“Why are you walking so fast, babe? It’s just rain.”
“Oh, just hush & come on!”
“Is this a black girl hair thing?”
Yes. Yes, it was. There have been many times in my life, mostly as I’m fleeing from water & mostly with people who call me “babe,” when and for whom I’ve been called upon to clarify whether something is a black girl hair thing.
Interracial dating, you see, isn’t my novelty so much as my norm. There’s been only just enough of an assortment over the years to distract me from the very obvious truth of my very obvious “type.” It wasn’t until a roommate once pointed out that a rebound bore a striking resemblance to my previous beau that it at last occurred to me nearly every serious boyfriend I’ve had since the age of majority could be hauled in under the same all-points bulletin. Early to Mid-Thirties. Tall. Lean. Shaved Head. White Male.
And while there are there are a litany of hot buttons on which people will expound when confronting the intersection of dating & race, for me, the Rubicon of the black girl-white boy relationship has always been as simple as broaching the subject of my hair. From the one-month wonders to the loves of my life, when it comes to dating, I’ve frequently had to contend with white boys’ unfamiliarity, appreciation, frustration, and fascination with my ‘do. It’s a love-hate relationship that I have with the relationship the men I like and love have with my hair. Say that ten times fast.
There are always those early first few sleepovers during which I’ll forgo wrapping my hair at bedtime so that I might achieve the ludicrous goal of looking pretty in my sleep. I neatly splay the scarf over the pillow, only to have it balled up somewhere under the sheets by dawn, & discreetly reposition it in time for morning pillow talk. Soon enough, they’d get around to noticing this little dance, inquiring after its purpose, & listening rapt to my explanation regarding the varying moisture retentions of cotton & silk.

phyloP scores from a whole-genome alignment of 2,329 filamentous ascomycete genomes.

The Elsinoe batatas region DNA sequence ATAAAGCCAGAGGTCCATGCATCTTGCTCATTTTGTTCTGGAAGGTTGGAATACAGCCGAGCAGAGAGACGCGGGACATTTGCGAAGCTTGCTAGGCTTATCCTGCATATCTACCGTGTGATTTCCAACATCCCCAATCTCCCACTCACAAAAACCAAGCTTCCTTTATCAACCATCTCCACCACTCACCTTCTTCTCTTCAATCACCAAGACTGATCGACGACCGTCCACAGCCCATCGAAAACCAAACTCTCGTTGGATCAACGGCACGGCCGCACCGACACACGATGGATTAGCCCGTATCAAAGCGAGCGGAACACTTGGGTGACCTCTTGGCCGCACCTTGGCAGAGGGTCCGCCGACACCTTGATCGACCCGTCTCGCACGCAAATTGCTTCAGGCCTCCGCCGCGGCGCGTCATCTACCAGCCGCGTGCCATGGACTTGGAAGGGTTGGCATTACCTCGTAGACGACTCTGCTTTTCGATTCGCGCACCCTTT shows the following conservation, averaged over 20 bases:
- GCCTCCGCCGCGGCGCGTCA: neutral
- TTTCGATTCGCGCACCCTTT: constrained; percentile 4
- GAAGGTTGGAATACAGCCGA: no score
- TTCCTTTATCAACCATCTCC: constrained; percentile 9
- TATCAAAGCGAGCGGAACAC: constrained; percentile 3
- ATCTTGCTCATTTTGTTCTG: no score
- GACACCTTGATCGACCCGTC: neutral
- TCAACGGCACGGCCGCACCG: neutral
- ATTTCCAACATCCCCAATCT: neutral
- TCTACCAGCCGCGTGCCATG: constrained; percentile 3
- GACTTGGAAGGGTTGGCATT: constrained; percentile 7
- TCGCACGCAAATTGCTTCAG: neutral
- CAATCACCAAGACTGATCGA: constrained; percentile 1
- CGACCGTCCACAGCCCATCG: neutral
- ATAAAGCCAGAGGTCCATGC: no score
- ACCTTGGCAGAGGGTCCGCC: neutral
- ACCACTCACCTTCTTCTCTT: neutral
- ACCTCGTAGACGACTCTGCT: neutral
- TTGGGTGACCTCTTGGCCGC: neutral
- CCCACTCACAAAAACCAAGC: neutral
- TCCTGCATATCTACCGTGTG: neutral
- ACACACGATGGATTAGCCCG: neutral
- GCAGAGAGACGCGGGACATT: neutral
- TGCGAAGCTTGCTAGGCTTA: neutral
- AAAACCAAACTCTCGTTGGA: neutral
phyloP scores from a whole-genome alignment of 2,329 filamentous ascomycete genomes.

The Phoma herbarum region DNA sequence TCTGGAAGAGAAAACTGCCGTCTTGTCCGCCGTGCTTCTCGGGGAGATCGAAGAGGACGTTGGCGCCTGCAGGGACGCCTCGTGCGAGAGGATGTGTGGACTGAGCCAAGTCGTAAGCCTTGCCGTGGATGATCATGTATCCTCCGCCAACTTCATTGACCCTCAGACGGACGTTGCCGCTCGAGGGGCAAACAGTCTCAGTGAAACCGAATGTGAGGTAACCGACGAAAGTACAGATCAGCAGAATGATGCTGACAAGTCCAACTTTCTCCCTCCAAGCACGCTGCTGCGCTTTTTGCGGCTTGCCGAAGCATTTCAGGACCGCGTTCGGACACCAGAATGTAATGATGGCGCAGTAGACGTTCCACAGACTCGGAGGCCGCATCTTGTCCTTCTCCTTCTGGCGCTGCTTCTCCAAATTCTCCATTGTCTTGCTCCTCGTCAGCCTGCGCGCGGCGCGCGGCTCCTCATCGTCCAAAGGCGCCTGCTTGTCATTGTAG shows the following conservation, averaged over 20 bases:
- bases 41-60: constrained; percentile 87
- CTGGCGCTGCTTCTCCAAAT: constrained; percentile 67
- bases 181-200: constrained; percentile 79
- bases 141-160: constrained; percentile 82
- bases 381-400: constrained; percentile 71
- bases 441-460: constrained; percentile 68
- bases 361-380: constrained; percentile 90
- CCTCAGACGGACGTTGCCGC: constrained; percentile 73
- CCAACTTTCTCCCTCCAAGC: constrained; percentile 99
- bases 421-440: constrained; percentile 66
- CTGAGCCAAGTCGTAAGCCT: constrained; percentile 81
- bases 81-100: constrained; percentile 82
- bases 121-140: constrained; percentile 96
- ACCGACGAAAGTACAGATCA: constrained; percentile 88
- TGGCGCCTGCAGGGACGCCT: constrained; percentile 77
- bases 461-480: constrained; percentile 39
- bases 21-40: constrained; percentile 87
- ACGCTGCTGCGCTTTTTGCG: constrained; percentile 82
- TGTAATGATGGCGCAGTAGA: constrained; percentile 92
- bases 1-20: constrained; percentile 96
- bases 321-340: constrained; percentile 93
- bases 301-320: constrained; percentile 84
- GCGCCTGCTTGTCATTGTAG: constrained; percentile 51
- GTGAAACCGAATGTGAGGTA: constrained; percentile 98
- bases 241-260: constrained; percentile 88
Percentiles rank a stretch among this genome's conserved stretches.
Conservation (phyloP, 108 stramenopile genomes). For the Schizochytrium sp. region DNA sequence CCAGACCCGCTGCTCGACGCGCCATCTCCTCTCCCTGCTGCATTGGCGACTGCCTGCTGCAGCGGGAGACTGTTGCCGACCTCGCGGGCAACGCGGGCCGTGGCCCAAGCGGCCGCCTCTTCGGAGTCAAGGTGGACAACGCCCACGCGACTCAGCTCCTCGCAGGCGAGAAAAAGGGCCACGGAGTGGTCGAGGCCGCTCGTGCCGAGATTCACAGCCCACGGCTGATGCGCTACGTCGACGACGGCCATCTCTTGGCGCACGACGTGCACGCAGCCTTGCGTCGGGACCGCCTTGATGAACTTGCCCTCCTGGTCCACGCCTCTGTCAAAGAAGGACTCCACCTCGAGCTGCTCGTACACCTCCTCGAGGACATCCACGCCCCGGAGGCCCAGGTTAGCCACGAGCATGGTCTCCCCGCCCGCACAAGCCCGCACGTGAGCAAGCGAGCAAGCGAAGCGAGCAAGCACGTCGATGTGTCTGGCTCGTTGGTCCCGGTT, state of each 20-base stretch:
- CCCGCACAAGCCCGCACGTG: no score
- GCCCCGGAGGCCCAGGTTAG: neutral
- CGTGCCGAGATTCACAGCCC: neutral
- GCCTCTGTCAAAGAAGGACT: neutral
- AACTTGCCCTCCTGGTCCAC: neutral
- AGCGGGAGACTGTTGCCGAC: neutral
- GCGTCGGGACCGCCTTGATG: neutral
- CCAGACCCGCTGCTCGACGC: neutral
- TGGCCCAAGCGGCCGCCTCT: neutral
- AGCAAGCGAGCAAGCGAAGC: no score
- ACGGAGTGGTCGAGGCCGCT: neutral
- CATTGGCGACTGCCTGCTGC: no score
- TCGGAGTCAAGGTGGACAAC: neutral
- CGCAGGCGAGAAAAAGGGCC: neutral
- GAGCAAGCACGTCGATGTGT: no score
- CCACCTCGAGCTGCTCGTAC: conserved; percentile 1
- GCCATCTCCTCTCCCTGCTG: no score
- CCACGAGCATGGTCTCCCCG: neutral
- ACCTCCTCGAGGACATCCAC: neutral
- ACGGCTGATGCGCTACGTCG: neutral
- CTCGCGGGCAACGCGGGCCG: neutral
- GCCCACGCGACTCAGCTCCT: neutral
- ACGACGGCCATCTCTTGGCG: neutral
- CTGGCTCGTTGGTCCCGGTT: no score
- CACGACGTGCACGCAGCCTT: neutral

“I’m actually supposed to wrap my hair with it,” I say. “It gets damaged when I don’t.” My tone is inevitably half sheepish confession and half accusation, as though I acknowledge the silliness but have chosen to lay its partial responsibility at his feet.
“Oh,” he’d shrug in reply. “Then why didn’t you?”
Other thresholds will come, and other questions with them. Why can’t he run his fingers through it while we cuddle? Why don’t I ever want to make love in the shower? I would hear them all as though he were impugning me for denying him life’s myriad sensual pleasures by way of my high maintenance.
I felt it wise, at times, to judge men by their judgment of my hair. It’s not exactly a bad yardstick either. There were those who did wield it as a weapon to wound. The sound of a paddle brush stroking through weft hair was of a particular annoyance to one unfortunately long-lasting partner, a fact he was fond of spitting forth in his surlier moments. But the most part, they were, at worst, entirely less concerned than I gave them credit for and, at best, the most reliable source of encouragement for which I could ever ask.
There was a distinctly, devilishly awestruck “wow” elicited from a former flame on first sight of my newly natural hair that let me know, in no uncertain terms, I had made the right choice. And long before I began my transition, long after I’d all-but-forgotten it was even there, it was my beaus who’d express their desire to see my natural hair. “Why don’t you wear it like that? I bet it’s beautiful,” they’d say, & still I’d find a way to get defensive or to tell them they were in the wrong.
Why did their simple curiosity put me so on edge? Why did I react as though there were four hundred years of history in our bedroom when it was really two lovers learning about one another minds & bodies. What could be sweeter?
I found the more confident I felt in my own skin, less intrusive those questions felt. The comfort level I need to attend to is not theirs, but my own. They’re already my biggest fans.
Kischa Ford is a writer in New York.